The mainstream fashion industry
When thinking about fashion, we might immediately associate it with our favourite luxury brands, style icons or influencers, or perhaps even the element of self-expression, individuality, or success that goes hand-in-hand with personal style. It is no doubt that fashion plays an essential role in many aspects of our lives, but what happens when we look beyond our immediate perceptions? It is tough to understand to what extent our blind compliance with the industry’s outdated standards has on the wellbeing of people and the planet. Intrigued by these blind spots of the industry, this series sets out to catch a glimpse of what really happens behind the scenes and highlights what we can all do to shift the current trajectory of the fashion industry.
How did the industry get to this point?
Prior to the 1980s, the fashion industry operated at a more gradual pace in comparison to today. Fashion as we know it, came about after a systematic overhaul to the industry’s business model in the 1980s. This led to a shift in corporate ideology and a new, more efficient, way of targeting and altering the consumption habits of consumers. Throughout the past four decades, the fashion industry has become increasingly saturated with thousands of brands worldwide ranging from inexpensive to luxury brands, focused predominantly on producing ‘in-the-moment’ trends and making a quick turnover in sales. This ultimately led to what we now refer to as fast fashion.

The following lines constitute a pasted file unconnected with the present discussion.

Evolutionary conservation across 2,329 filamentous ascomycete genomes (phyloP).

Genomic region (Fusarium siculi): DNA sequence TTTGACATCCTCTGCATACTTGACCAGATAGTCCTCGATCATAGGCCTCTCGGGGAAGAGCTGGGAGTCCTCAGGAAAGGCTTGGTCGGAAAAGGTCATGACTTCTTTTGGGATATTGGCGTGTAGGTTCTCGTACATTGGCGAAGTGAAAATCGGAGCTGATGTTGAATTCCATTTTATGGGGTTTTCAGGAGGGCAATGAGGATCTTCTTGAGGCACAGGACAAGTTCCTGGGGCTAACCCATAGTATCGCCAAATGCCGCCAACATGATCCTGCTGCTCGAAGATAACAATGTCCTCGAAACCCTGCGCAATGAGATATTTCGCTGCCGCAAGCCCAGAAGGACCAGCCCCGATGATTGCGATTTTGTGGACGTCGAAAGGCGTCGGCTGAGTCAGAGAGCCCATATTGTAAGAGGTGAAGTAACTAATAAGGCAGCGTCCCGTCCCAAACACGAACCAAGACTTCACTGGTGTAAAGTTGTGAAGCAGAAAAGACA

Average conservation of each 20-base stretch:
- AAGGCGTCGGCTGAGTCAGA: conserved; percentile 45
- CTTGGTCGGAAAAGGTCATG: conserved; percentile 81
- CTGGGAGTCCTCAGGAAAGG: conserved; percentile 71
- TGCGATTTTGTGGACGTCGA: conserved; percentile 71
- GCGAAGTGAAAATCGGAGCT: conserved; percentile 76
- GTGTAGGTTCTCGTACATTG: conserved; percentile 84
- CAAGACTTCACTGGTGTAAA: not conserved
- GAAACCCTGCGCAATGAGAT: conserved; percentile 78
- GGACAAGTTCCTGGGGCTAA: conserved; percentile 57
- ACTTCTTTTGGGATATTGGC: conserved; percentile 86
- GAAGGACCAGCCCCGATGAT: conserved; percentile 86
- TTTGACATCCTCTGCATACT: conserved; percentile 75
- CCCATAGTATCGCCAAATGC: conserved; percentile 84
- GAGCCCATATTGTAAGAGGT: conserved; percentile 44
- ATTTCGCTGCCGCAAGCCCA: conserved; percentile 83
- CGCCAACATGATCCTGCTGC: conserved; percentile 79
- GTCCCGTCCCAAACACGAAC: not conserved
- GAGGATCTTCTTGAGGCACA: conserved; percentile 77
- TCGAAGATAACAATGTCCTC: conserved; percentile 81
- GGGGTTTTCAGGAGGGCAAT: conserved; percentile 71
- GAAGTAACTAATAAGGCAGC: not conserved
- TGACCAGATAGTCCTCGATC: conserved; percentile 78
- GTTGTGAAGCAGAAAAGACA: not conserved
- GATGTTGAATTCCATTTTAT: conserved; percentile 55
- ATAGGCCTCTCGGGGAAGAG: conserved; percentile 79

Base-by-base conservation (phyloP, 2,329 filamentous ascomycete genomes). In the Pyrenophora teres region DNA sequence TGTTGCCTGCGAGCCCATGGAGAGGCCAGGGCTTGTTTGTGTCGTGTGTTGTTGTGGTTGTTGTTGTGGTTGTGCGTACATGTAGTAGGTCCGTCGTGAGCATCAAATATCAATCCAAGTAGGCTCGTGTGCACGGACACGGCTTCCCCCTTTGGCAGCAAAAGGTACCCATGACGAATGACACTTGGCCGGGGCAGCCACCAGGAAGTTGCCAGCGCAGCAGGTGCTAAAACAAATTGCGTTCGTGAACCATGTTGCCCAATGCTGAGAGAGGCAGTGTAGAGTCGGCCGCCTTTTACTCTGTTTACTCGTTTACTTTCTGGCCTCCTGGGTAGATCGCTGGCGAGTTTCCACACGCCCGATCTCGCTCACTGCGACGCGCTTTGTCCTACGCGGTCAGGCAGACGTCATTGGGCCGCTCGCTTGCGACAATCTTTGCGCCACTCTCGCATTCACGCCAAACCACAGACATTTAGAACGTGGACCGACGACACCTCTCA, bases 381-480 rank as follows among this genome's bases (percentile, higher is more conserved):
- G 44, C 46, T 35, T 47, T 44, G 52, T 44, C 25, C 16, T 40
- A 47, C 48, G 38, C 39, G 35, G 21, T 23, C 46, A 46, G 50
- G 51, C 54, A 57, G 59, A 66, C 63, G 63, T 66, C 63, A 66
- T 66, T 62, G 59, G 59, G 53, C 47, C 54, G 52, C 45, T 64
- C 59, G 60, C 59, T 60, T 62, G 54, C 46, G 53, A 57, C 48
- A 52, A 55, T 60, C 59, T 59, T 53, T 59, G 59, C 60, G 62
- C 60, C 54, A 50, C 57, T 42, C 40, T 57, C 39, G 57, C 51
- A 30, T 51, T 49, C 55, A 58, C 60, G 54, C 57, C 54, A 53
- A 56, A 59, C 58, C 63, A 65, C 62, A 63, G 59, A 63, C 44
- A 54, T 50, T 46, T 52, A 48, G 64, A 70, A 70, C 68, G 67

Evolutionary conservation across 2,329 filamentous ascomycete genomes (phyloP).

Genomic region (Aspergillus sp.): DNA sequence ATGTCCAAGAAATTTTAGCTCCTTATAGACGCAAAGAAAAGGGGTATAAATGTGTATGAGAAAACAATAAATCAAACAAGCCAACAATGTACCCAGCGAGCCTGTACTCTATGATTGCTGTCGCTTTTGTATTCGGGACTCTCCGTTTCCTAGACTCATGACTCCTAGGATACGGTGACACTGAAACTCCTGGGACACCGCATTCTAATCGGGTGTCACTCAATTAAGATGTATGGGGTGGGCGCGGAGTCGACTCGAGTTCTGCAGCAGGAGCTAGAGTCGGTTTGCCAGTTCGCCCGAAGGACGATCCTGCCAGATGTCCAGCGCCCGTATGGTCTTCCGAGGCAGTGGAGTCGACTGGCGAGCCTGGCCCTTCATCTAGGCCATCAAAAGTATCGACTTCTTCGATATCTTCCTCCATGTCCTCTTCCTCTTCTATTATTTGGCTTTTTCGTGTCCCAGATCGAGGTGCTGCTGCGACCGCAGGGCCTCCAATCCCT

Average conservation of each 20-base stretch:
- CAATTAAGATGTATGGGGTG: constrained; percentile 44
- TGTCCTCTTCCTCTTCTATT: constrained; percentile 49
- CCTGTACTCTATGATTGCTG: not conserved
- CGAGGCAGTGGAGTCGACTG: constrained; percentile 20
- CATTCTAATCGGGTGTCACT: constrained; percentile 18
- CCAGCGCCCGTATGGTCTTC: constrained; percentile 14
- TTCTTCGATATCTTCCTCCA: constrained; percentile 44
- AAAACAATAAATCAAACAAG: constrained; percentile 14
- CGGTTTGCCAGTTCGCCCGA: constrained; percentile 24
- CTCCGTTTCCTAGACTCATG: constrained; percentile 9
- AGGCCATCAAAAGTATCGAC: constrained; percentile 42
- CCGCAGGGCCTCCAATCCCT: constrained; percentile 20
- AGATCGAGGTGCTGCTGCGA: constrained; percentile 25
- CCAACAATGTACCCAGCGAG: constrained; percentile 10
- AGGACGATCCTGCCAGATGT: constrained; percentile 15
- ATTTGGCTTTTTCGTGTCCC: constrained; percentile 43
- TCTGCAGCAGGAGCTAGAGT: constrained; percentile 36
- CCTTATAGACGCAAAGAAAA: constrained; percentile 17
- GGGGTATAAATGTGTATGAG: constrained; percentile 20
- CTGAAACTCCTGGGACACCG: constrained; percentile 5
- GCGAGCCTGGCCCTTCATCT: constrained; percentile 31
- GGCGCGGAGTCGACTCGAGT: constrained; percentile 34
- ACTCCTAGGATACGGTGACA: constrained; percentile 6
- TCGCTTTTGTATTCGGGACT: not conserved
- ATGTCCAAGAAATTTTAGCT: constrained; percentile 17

With thousands of brands around the world, each producing upwards of 20 seasons or 52 micro-seasons annually, the extent of fast fashion’s global impact is exponential. While this strategy has led to massive economic success for the industry, accounting for approximately 2% of the world’s Gross Domestic Product and with a global value of approximately $3 trillion, the social and environmental effects it caused along the way have been left with little to no consideration.